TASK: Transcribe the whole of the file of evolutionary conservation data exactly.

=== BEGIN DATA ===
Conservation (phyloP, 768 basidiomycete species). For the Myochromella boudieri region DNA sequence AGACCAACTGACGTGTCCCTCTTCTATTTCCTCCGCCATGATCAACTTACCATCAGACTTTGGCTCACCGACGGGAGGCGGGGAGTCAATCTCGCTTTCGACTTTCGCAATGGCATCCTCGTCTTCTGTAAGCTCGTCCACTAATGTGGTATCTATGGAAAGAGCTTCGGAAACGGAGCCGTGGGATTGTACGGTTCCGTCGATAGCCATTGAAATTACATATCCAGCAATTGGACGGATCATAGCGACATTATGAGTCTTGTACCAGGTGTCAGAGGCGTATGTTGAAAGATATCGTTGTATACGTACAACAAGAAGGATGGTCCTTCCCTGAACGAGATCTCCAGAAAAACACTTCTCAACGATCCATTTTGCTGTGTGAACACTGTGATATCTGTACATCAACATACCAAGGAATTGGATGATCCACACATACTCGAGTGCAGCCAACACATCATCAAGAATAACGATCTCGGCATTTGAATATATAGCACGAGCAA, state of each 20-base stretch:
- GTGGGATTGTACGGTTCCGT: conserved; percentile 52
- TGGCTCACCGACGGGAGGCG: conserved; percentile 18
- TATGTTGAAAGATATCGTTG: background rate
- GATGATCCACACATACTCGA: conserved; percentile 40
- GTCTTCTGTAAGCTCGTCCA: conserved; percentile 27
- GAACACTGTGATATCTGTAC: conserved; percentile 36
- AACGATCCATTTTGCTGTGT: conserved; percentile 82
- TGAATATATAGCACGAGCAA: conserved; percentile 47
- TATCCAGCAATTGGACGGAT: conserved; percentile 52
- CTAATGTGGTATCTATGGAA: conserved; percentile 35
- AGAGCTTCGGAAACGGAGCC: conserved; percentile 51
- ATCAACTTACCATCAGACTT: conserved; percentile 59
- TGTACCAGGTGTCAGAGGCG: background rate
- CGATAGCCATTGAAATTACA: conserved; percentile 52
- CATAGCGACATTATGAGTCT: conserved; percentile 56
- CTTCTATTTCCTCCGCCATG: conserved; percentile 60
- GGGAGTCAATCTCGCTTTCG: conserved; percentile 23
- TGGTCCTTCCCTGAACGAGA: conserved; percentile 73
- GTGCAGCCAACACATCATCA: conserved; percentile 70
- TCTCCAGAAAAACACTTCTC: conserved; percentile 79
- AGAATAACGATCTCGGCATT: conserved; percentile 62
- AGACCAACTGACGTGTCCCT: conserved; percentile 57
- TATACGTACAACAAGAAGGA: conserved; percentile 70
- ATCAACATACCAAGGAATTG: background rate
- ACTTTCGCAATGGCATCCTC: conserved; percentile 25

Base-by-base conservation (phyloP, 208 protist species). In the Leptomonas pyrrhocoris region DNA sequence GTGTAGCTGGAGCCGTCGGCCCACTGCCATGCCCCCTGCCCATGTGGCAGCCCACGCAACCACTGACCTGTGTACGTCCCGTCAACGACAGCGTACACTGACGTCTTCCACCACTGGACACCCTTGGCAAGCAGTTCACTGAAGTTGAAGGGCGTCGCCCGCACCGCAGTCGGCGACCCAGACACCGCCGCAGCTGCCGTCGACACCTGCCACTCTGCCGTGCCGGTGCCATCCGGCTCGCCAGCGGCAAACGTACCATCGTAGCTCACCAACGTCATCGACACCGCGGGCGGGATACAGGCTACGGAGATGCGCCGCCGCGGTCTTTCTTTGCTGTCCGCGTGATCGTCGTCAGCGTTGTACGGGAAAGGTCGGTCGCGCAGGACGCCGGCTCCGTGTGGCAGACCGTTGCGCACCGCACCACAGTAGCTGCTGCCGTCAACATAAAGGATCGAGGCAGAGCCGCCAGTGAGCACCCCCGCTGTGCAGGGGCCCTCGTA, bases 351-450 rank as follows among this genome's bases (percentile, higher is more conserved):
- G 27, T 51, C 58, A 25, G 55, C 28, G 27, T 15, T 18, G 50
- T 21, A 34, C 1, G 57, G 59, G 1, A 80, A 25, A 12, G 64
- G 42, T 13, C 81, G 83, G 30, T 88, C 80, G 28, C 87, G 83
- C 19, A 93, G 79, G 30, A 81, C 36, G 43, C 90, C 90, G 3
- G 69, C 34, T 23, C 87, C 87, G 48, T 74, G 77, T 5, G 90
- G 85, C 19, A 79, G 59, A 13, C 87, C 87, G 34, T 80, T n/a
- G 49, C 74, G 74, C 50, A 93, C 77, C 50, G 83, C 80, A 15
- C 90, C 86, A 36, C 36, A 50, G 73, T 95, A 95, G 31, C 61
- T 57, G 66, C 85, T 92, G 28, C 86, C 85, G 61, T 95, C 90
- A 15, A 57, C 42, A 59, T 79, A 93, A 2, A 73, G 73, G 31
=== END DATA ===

Conservation (phyloP, 768 basidiomycete species). For the Myochromella boudieri region DNA sequence AGACCAACTGACGTGTCCCTCTTCTATTTCCTCCGCCATGATCAACTTACCATCAGACTTTGGCTCACCGACGGGAGGCGGGGAGTCAATCTCGCTTTCGACTTTCGCAATGGCATCCTCGTCTTCTGTAAGCTCGTCCACTAATGTGGTATCTATGGAAAGAGCTTCGGAAACGGAGCCGTGGGATTGTACGGTTCCGTCGATAGCCATTGAAATTACATATCCAGCAATTGGACGGATCATAGCGACATTATGAGTCTTGTACCAGGTGTCAGAGGCGTATGTTGAAAGATATCGTTGTATACGTACAACAAGAAGGATGGTCCTTCCCTGAACGAGATCTCCAGAAAAACACTTCTCAACGATCCATTTTGCTGTGTGAACACTGTGATATCTGTACATCAACATACCAAGGAATTGGATGATCCACACATACTCGAGTGCAGCCAACACATCATCAAGAATAACGATCTCGGCATTTGAATATATAGCACGAGCAA, state of each 20-base stretch:
- GTGGGATTGTACGGTTCCGT: conserved; percentile 52
- TGGCTCACCGACGGGAGGCG: conserved; percentile 18
- TATGTTGAAAGATATCGTTG: background rate
- GATGATCCACACATACTCGA: conserved; percentile 40
- GTCTTCTGTAAGCTCGTCCA: conserved; percentile 27
- GAACACTGTGATATCTGTAC: conserved; percentile 36
- AACGATCCATTTTGCTGTGT: conserved; percentile 82
- TGAATATATAGCACGAGCAA: conserved; percentile 47
- TATCCAGCAATTGGACGGAT: conserved; percentile 52
- CTAATGTGGTATCTATGGAA: conserved; percentile 35
- AGAGCTTCGGAAACGGAGCC: conserved; percentile 51
- ATCAACTTACCATCAGACTT: conserved; percentile 59
- TGTACCAGGTGTCAGAGGCG: background rate
- CGATAGCCATTGAAATTACA: conserved; percentile 52
- CATAGCGACATTATGAGTCT: conserved; percentile 56
- CTTCTATTTCCTCCGCCATG: conserved; percentile 60
- GGGAGTCAATCTCGCTTTCG: conserved; percentile 23
- TGGTCCTTCCCTGAACGAGA: conserved; percentile 73
- GTGCAGCCAACACATCATCA: conserved; percentile 70
- TCTCCAGAAAAACACTTCTC: conserved; percentile 79
- AGAATAACGATCTCGGCATT: conserved; percentile 62
- AGACCAACTGACGTGTCCCT: conserved; percentile 57
- TATACGTACAACAAGAAGGA: conserved; percentile 70
- ATCAACATACCAAGGAATTG: background rate
- ACTTTCGCAATGGCATCCTC: conserved; percentile 25

Base-by-base conservation (phyloP, 208 protist species). In the Leptomonas pyrrhocoris region DNA sequence GTGTAGCTGGAGCCGTCGGCCCACTGCCATGCCCCCTGCCCATGTGGCAGCCCACGCAACCACTGACCTGTGTACGTCCCGTCAACGACAGCGTACACTGACGTCTTCCACCACTGGACACCCTTGGCAAGCAGTTCACTGAAGTTGAAGGGCGTCGCCCGCACCGCAGTCGGCGACCCAGACACCGCCGCAGCTGCCGTCGACACCTGCCACTCTGCCGTGCCGGTGCCATCCGGCTCGCCAGCGGCAAACGTACCATCGTAGCTCACCAACGTCATCGACACCGCGGGCGGGATACAGGCTACGGAGATGCGCCGCCGCGGTCTTTCTTTGCTGTCCGCGTGATCGTCGTCAGCGTTGTACGGGAAAGGTCGGTCGCGCAGGACGCCGGCTCCGTGTGGCAGACCGTTGCGCACCGCACCACAGTAGCTGCTGCCGTCAACATAAAGGATCGAGGCAGAGCCGCCAGTGAGCACCCCCGCTGTGCAGGGGCCCTCGTA, bases 351-450 rank as follows among this genome's bases (percentile, higher is more conserved):
- G 27, T 51, C 58, A 25, G 55, C 28, G 27, T 15, T 18, G 50
- T 21, A 34, C 1, G 57, G 59, G 1, A 80, A 25, A 12, G 64
- G 42, T 13, C 81, G 83, G 30, T 88, C 80, G 28, C 87, G 83
- C 19, A 93, G 79, G 30, A 81, C 36, G 43, C 90, C 90, G 3
- G 69, C 34, T 23, C 87, C 87, G 48, T 74, G 77, T 5, G 90
- G 85, C 19, A 79, G 59, A 13, C 87, C 87, G 34, T 80, T n/a
- G 49, C 74, G 74, C 50, A 93, C 77, C 50, G 83, C 80, A 15
- C 90, C 86, A 36, C 36, A 50, G 73, T 95, A 95, G 31, C 61
- T 57, G 66, C 85, T 92, G 28, C 86, C 85, G 61, T 95, C 90
- A 15, A 57, C 42, A 59, T 79, A 93, A 2, A 73, G 73, G 31